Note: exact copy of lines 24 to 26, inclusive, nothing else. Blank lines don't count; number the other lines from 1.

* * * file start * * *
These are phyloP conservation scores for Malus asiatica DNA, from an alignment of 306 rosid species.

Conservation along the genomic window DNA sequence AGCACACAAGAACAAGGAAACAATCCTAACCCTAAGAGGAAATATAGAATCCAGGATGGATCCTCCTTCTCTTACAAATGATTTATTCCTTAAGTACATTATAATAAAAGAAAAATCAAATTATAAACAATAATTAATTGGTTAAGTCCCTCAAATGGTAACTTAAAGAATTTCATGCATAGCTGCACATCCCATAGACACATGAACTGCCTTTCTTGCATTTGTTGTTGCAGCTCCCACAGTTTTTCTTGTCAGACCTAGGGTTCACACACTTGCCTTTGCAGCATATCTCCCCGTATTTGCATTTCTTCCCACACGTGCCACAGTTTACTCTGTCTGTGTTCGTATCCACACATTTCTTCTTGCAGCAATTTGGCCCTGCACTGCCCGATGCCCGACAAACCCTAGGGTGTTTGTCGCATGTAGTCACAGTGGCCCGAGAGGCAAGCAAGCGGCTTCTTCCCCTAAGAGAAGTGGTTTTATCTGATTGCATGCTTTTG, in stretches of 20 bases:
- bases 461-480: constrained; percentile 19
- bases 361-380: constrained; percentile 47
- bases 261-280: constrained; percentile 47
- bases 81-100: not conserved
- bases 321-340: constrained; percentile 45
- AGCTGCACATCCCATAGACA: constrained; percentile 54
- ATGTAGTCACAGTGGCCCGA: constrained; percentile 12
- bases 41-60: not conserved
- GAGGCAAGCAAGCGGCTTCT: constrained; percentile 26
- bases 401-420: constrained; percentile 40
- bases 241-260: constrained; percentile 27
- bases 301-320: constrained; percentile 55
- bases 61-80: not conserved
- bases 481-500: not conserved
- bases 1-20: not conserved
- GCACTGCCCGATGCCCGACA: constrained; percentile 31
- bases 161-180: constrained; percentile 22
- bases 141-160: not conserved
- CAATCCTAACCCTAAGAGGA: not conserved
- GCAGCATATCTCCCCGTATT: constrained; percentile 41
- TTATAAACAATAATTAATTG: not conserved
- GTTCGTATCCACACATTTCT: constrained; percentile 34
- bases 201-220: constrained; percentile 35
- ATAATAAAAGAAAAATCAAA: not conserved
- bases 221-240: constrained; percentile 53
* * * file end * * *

- GTTCGTATCCACACATTTCT: constrained; percentile 34
- bases 201-220: constrained; percentile 35
- ATAATAAAAGAAAAATCAAA: not conserved